One of my all-time favorite Hemingway short stories is one most people haven’t heard of. In “A Pursuit Race”* William Campbell is in a pursuit race with a burlesque show. This means he’s trying to stay slightly ahead of them as they travel from town to town. He’s the advance man, and as long as he’s slightly ahead of them, he gets paid and doesn’t have to actually do any work. He uses the money for drugs and booze. This story was probably my first introduction to tragic satire, which over time has become my main squeeze–both in terms of what I like to read and what I like to write. William Campbell is a tragic, loser-ish type of guy. He gets caught in a cheap motel room by the manager of the burlesque show, Mr. Turner, “a middle-aged man with a large stomach and a bald head” who has many things to do. Campbell and Turner proceed to have a very funny, very sad dialog. Campbell remains in bed, hiding under a sheet, as he speaks to Mr. Turner. Hemingway uses the sheet as a comic prop: Here’s an example:
‘I got into this town last night,’ William Campbell said,
speaking against the sheet. He found he liked to talk through
a sheet. ‘Did you ever talk through a sheet?’
‘Don’t try to be funny. You aren’t funny.’
I’m not being funny. I’m just talking through a sheet.’
‘You’re talking through a sheet all right.’
Turner thinks that Campbell is a drunk, but he’s actually a heroin addict. This is revealed gradually through the dialog. It’s what makes the story sad. But even as things turn more serious and Turner tells Campbell to “take a cure,” William Campbell’s love affair with the sheet remains a central part of the dialog. When Turner sits down on Campbell’s bed, Campbell tells him “Be careful of my sheet.”
‘You can’t just quit at your age and take to pumping your-
self full of that stuff just because you got in a jam.
‘There’s a law against it. If that’s what you mean.’
‘No, I mean you got to fight it out.’
Billy Campbell caressed the sheet with his lips and his
tongue. ‘Dear sheet,’ he said. ‘I can kiss this sheet and see
right through it at the same time.
‘Cut it out about the sheet. You can’t just take to that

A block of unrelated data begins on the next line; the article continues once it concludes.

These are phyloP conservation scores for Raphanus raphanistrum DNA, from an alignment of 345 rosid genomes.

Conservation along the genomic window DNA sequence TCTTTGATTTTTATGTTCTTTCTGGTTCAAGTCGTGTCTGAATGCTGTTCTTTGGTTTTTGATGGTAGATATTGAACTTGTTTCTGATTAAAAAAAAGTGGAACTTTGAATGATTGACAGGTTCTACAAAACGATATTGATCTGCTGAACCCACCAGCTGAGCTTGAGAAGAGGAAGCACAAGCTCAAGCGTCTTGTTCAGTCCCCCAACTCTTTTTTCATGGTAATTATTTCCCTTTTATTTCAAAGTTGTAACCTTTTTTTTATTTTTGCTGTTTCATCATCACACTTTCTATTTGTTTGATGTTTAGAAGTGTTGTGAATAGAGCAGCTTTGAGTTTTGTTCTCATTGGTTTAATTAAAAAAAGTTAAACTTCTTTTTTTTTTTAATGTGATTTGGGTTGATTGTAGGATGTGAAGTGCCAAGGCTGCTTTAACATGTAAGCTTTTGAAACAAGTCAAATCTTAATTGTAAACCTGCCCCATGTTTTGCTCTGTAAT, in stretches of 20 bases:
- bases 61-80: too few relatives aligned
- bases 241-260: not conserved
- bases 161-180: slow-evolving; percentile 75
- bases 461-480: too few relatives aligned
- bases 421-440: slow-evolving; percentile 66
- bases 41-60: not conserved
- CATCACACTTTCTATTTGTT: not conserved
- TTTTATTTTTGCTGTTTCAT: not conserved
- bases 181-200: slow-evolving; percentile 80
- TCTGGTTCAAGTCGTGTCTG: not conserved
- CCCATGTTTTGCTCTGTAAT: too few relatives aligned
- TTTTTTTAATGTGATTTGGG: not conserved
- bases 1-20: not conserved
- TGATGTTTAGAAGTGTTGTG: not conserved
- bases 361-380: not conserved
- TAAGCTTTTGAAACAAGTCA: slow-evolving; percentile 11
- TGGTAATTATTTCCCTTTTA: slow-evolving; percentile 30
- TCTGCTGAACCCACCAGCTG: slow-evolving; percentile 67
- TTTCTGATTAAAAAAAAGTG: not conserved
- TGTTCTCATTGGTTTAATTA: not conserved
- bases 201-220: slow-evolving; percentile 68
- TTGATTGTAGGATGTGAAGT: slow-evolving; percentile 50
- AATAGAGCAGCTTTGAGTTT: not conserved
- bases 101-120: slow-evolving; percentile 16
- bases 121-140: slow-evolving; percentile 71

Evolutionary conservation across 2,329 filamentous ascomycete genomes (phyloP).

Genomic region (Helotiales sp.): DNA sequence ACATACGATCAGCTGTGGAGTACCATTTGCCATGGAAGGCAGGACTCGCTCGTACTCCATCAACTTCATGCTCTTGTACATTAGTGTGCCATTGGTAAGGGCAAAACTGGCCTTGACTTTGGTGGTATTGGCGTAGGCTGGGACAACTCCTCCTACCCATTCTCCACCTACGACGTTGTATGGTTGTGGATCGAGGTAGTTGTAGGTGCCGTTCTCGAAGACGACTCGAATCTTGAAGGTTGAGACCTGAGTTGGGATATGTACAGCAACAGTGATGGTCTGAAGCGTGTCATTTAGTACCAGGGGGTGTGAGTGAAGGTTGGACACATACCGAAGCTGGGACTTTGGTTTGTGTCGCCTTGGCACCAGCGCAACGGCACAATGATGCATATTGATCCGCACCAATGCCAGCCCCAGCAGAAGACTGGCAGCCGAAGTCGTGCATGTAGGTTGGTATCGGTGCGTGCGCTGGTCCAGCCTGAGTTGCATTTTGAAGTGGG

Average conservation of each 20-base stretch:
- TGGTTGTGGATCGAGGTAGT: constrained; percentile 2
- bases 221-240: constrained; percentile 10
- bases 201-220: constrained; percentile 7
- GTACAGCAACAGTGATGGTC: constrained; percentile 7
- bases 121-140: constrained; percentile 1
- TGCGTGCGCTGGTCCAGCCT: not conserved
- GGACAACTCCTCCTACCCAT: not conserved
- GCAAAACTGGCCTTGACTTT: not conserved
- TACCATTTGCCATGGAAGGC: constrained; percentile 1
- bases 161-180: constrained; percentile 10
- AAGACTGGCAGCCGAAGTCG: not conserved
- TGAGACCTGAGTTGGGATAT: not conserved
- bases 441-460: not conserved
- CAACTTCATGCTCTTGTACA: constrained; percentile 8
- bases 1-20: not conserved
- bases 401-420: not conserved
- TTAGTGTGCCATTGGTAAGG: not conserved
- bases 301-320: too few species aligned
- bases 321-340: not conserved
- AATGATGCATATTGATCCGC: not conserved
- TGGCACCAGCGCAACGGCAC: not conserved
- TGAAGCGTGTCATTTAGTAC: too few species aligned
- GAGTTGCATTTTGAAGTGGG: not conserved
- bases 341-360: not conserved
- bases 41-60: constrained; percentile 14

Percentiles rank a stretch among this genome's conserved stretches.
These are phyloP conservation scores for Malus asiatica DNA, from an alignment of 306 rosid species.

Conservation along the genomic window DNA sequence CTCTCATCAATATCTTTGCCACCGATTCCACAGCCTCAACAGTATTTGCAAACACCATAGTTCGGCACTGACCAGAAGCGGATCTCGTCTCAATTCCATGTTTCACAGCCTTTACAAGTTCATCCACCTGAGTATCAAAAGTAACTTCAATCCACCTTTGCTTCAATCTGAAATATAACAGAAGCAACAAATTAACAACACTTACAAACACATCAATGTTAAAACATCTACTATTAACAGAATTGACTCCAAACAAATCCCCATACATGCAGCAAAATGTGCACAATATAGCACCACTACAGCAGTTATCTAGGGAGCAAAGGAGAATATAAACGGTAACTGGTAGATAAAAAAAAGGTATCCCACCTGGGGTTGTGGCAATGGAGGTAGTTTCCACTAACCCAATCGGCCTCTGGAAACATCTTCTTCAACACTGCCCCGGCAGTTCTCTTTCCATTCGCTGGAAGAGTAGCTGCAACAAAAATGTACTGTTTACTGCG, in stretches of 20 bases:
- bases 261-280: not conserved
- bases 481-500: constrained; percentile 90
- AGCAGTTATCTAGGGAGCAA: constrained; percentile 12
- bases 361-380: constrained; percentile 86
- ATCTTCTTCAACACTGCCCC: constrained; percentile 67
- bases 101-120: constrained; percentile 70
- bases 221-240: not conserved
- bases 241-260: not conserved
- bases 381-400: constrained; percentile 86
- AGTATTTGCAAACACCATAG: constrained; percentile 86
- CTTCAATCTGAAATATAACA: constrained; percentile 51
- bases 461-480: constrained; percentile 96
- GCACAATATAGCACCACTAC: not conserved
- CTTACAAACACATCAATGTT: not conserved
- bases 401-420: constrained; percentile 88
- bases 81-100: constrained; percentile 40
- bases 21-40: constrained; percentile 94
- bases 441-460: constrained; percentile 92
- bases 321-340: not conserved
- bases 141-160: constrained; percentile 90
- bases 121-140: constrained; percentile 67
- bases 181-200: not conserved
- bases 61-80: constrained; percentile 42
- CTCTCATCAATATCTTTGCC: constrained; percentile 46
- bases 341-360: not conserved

The story made such an impression on me that it found it’s way into my own writing pretty directly. In my short story “In a World Full of Crazy Talk” Bill comforts himself with a pillow after having an awkward one-night stand with Laura.
They were both quiet. He was resting his head on her shoulder and she was running her hand up and down his back.
“I’m sorry,” he said. “I don’t know what it is. I don’t know anything.”
“It’s okay. You don’t have to know anything right now.” Laura wanted to give him some of her thoughts to make him feel better, but she knew it wouldn’t work.
He sighed, and she saw that he was still feeling bad.
He rolled over and buried his face in the pillow. “This is the best pillow,” he said. “This is the best pillow in the world.”
Laura smiled and kept her hand on his back. She was adding things to her list.
Bill said, “In a world full of crazy talk, there is sanity in this pillow.” His voice was muffled in the pillow and his hair was sticking up in the back. She smiled and kept adding things.
He said, “This pillow. This pillow.”
There’s just something about tragedy and bedding that really, really go together. Sad
absurdity, sheets, and pillows. It resonates. I love Hemingway’s “A Pursuit Race.” If you haven’t read it and you’re in the mood for something a little sad and funny (and a sheet) check it out!
*This links to Hemingway’s The First Forty Nine Stories in its entirety, so you have to do a control or command “f” and “a pursuit race” to get to the actual story.